“The warrior’s way was not to run from failure, but up to it and do better.”Skyward, Brandon Sanderson
This is my introduction to Brandon Sanderson’s non-Cosmere and young adult books, and I was so glad that this book did not disappoint and that it had all the expectations I had from his other works. It’s been a while since I last read a book that kept me up well into the night and early morning just so I could get some answers.
Skyward is a very fast-paced and intense space opera science fiction book that would definitely be palatable to avid sci-fi readers or beginners. I haven’t read a ton of sci-fi lately so my grasp on some concepts have been a bit slow, but Sanderson knows how to write great stuff without being overwhelming and confusing. The plot and story progression were totally formulaic for Sanderson wherein it starts slow but quickly builds up and gets more intricate. There was never a dull moment because everything was so action-packed and tense from their flight school training to the actual battles themselves. Even the tender moments still packed a punch in the story. I also really liked how the world itself was very easy to grasp and straightforward. It really helped that the book has a detailed map and art inserts in the pages, which made everything even easier to understand and imagine.
One of the things I absolutely love about Sanderson is that he does amazing character work and their dynamics, especially in his most recent entries (*coughs* The Stormlight Archives and Mistborn Era 2 *coughs*). Everyone just had so much personality and depth to them that you cannot not love and root for them from the very start. While I don’t normally like the perpetually angry and aggressive character in my stories, as Spensa was definitely this character, but she had been given another totally different side of her that made her actions more sensible and understanding. I enjoyed her over-the-top personality, but it was her softer and vulnerable side that made me adore her. The other characters were just as lovable and hilarious, and I can’t wait to see more of them in the next books. But all these characters interacting and forming relationships and bonds with one another was truly the most exceptional thing.
But what really stole the show for me was a Flounder-looking slug that mimics people’s voices and appears out of nowhere and an AI who expertly does sarcasm, constantly questions humans, and loves mushrooms. What is it with Sanderson and him making me love his non-human creatures in most of his books?!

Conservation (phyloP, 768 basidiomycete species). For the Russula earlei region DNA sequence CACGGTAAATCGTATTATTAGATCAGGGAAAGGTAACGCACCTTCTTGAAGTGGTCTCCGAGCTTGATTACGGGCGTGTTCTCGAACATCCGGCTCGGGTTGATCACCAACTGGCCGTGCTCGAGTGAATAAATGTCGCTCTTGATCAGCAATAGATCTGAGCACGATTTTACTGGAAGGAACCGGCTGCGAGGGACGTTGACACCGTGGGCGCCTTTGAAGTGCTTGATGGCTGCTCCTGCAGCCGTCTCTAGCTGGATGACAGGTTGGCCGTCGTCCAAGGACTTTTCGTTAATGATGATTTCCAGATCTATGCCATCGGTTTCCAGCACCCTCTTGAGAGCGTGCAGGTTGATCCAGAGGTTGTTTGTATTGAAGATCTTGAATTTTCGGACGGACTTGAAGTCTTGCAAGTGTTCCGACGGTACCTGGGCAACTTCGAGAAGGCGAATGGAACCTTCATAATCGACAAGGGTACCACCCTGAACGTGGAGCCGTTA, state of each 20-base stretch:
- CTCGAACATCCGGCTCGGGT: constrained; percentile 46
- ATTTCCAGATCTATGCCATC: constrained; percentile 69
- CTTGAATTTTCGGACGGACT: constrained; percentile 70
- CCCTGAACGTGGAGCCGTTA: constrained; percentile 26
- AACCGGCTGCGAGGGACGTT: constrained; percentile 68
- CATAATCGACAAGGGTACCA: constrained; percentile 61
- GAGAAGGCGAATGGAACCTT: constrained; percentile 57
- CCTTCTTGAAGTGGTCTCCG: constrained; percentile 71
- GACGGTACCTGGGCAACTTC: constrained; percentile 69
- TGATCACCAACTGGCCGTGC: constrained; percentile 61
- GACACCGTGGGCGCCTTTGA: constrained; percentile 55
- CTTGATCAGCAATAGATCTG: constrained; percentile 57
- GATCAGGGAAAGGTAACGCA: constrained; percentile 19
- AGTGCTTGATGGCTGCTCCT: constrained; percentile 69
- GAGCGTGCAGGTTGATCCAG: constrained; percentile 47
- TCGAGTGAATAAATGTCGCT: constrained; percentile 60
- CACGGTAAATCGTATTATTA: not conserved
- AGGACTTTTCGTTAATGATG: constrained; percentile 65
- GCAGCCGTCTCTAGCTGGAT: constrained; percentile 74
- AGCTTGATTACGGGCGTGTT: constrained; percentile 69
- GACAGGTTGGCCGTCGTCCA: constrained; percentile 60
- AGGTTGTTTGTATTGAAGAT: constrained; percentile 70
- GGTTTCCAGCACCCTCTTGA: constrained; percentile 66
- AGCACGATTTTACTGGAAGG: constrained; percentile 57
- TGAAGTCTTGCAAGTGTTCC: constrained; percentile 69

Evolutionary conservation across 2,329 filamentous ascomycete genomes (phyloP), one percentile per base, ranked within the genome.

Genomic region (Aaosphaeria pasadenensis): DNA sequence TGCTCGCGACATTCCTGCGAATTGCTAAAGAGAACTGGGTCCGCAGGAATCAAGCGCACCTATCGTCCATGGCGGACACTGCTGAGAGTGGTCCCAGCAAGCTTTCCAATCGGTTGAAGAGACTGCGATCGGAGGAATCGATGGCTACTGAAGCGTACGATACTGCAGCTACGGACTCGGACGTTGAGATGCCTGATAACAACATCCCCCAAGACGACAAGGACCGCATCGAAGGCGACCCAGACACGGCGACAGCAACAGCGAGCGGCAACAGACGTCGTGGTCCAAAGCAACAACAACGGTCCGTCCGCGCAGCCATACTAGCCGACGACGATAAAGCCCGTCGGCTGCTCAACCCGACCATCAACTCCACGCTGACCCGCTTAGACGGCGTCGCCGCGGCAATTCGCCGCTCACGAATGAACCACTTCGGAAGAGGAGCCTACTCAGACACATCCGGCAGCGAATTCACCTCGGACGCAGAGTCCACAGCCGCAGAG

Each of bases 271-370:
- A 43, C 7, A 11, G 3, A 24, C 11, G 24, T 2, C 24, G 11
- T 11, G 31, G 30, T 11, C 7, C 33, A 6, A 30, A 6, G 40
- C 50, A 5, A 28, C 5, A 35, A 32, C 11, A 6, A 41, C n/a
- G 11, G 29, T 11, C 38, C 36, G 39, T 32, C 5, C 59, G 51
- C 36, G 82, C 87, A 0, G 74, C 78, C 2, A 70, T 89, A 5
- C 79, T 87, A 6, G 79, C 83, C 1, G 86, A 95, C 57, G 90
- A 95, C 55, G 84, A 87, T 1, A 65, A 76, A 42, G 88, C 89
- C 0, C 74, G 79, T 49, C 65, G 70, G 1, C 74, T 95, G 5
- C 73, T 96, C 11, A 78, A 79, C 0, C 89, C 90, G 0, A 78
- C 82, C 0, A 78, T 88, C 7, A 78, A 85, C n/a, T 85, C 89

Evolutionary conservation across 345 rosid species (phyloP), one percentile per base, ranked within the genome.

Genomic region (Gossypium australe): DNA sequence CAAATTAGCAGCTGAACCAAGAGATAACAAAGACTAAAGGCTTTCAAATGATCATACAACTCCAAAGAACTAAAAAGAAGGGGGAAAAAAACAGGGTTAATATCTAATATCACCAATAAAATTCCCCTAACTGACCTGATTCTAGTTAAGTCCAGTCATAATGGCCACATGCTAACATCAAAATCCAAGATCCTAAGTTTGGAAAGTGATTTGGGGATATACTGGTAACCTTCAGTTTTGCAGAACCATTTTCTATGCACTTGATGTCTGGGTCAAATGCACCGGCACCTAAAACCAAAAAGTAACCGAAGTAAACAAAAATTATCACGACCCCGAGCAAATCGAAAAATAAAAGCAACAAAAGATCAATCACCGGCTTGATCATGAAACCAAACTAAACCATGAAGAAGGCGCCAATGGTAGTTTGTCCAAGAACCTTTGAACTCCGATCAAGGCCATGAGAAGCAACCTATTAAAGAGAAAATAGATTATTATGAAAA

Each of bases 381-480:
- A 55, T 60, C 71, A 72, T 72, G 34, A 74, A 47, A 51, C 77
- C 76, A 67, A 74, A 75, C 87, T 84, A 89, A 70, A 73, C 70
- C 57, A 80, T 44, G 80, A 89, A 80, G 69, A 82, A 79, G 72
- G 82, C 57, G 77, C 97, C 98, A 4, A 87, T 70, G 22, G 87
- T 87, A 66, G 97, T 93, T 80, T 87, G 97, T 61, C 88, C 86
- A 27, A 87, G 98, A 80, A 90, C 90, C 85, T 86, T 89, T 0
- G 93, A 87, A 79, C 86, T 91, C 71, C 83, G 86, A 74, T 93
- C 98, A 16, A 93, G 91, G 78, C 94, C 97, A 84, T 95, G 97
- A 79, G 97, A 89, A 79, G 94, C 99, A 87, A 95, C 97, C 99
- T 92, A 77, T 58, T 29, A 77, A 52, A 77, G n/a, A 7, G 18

While Starsight didn’t have the same intense impact factor that Skyward did for me, I still pretty much enjoyed my time reading it, and those final two parts of the book got me screaming into the void because of all the unexpected twists and turns that were being dropped left and right.
Typical of any Sanderson book, this one had a slow start, especially after the events that happened in the first book. However, the slow pacing was needed in order to provide the worldbuilding, because this was now the book wherein the world is expanded even further, and new characters, locations, and concepts, so readers are introduced to the grander scheme of things in this universe. Basically almost half of the book was set aside for worldbuilding, and if there is Brandon Sanderson great at, it’s providing a very clear-cut and complex world for his stories. The plot and story-telling in this book are also very on point, but I did note that it was a bit slower this time, and the Sanderlanche towards the end just really made up for it.
This is the book wherein I began to appreciate Spensa even more. I always enjoyed her over-the-top warrior personality, but I love that this was where she was starting to question everything – that not everything is black and white as she always thought it would be. While I liked the new characters introduced here – especially her new flight crewmates – and I liked seeing their dynamics altogether, they didn’t exactly hold the candle to me compared to the Skyward Flight fleet. I just really missed those ragtag group a lot, and I’m really hoping we would get to see more of them in the next book. But as usual, stealing the show for me was MBot who has been having a constant existential crises, and of course Doomslug who literally blew my mind because I didn’t expect that this little slug would get an even bigger role than what I expected.
I’m just so glad I only have to wait until November this year, because I don’t know how I would wait for too long after that big cliffhanger at the end.
About The Author
The only author to make the short list for the David Gemmell Legend Award six times in four years, Brandon won that award in 2011 for The Way of Kings. The Emperor’s Soul won the 2013 Hugo Award for Best Novella. He has appeared on the New York Times Best-Seller List multiple times, with five novels hitting the #1 spot.
Currently living in Utah with his wife and children, Brandon teaches creative writing at Brigham Young University.